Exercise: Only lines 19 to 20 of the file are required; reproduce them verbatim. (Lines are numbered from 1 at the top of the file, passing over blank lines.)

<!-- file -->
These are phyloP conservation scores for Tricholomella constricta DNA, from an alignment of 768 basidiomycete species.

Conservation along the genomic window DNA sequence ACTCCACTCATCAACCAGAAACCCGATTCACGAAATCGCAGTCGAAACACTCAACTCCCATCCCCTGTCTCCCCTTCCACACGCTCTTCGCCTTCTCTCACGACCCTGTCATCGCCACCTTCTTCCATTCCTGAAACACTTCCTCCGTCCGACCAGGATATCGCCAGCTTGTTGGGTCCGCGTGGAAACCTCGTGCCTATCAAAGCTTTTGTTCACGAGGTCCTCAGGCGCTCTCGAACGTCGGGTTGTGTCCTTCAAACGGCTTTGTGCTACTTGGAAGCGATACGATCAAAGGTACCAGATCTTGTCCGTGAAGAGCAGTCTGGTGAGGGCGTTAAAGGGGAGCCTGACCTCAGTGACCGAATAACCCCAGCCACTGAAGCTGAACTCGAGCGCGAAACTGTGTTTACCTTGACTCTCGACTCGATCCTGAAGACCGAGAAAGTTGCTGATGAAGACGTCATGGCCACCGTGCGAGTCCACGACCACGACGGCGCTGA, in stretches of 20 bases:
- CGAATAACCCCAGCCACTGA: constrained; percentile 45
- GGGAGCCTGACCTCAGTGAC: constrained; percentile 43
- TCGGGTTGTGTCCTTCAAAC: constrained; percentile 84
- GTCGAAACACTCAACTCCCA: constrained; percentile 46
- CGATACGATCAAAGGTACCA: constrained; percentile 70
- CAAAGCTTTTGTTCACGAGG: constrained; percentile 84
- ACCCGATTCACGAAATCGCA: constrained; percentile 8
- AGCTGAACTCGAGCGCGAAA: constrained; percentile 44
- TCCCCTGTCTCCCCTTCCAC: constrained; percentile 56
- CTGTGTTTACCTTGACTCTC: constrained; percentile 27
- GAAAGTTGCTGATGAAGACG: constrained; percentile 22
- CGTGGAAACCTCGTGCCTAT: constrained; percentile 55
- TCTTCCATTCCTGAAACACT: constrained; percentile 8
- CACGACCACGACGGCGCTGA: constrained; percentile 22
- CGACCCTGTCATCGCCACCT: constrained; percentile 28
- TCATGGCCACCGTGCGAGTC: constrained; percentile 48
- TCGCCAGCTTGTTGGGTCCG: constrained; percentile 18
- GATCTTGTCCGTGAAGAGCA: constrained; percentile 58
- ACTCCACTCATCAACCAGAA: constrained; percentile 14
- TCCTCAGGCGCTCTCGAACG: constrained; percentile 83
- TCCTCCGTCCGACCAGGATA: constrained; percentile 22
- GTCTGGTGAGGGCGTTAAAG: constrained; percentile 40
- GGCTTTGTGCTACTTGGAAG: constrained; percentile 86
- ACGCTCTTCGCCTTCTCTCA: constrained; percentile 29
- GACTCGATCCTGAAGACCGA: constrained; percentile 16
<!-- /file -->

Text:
- TCGCCAGCTTGTTGGGTCCG: constrained; percentile 18
- GATCTTGTCCGTGAAGAGCA: constrained; percentile 58